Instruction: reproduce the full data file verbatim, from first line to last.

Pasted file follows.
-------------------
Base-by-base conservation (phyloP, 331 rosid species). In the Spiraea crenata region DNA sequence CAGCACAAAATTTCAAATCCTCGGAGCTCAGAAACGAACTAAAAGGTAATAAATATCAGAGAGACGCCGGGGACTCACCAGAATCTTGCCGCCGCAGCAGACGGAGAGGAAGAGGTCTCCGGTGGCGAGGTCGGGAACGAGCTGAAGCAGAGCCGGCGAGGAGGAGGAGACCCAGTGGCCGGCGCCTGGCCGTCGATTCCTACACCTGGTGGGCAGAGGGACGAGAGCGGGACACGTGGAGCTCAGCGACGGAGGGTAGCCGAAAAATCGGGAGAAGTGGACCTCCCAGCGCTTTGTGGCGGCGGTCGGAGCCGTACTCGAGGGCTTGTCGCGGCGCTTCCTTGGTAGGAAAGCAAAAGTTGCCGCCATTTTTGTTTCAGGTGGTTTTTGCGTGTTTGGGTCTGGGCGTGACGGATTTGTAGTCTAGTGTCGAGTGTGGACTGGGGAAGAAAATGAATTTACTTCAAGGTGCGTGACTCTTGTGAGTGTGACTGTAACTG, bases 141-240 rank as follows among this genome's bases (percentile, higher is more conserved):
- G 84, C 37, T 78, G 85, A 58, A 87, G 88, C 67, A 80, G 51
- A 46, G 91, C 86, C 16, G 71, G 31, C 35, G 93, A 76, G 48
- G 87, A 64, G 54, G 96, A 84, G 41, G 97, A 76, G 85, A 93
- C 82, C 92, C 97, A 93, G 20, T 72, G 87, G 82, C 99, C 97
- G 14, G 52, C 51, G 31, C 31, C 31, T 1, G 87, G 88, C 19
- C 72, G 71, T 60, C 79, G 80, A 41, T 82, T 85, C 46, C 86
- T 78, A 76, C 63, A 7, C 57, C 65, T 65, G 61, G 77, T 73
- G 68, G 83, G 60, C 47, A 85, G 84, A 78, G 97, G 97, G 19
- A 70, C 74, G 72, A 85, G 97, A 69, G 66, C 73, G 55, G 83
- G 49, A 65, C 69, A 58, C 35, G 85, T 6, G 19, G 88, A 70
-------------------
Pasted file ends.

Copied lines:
Base-by-base conservation (phyloP, 331 rosid species). In the Spiraea crenata region DNA sequence CAGCACAAAATTTCAAATCCTCGGAGCTCAGAAACGAACTAAAAGGTAATAAATATCAGAGAGACGCCGGGGACTCACCAGAATCTTGCCGCCGCAGCAGACGGAGAGGAAGAGGTCTCCGGTGGCGAGGTCGGGAACGAGCTGAAGCAGAGCCGGCGAGGAGGAGGAGACCCAGTGGCCGGCGCCTGGCCGTCGATTCCTACACCTGGTGGGCAGAGGGACGAGAGCGGGACACGTGGAGCTCAGCGACGGAGGGTAGCCGAAAAATCGGGAGAAGTGGACCTCCCAGCGCTTTGTGGCGGCGGTCGGAGCCGTACTCGAGGGCTTGTCGCGGCGCTTCCTTGGTAGGAAAGCAAAAGTTGCCGCCATTTTTGTTTCAGGTGGTTTTTGCGTGTTTGGGTCTGGGCGTGACGGATTTGTAGTCTAGTGTCGAGTGTGGACTGGGGAAGAAAATGAATTTACTTCAAGGTGCGTGACTCTTGTGAGTGTGACTGTAACTG, bases 141-240 rank as follows among this genome's bases (percentile, higher is more conserved):
- G 84, C 37, T 78, G 85, A 58, A 87, G 88, C 67, A 80, G 51
- A 46, G 91, C 86, C 16, G 71, G 31, C 35, G 93, A 76, G 48
- G 87, A 64, G 54, G 96, A 84, G 41, G 97, A 76, G 85, A 93
- C 82, C 92, C 97, A 93, G 20, T 72, G 87, G 82, C 99, C 97
- G 14, G 52, C 51, G 31, C 31, C 31, T 1, G 87, G 88, C 19
- C 72, G 71, T 60, C 79, G 80, A 41, T 82, T 85, C 46, C 86
- T 78, A 76, C 63, A 7, C 57, C 65, T 65, G 61, G 77, T 73
- G 68, G 83, G 60, C 47, A 85, G 84, A 78, G 97, G 97, G 19
- A 70, C 74, G 72, A 85, G 97, A 69, G 66, C 73, G 55, G 83
- G 49, A 65, C 69, A 58, C 35, G 85, T 6, G 19, G 88, A 70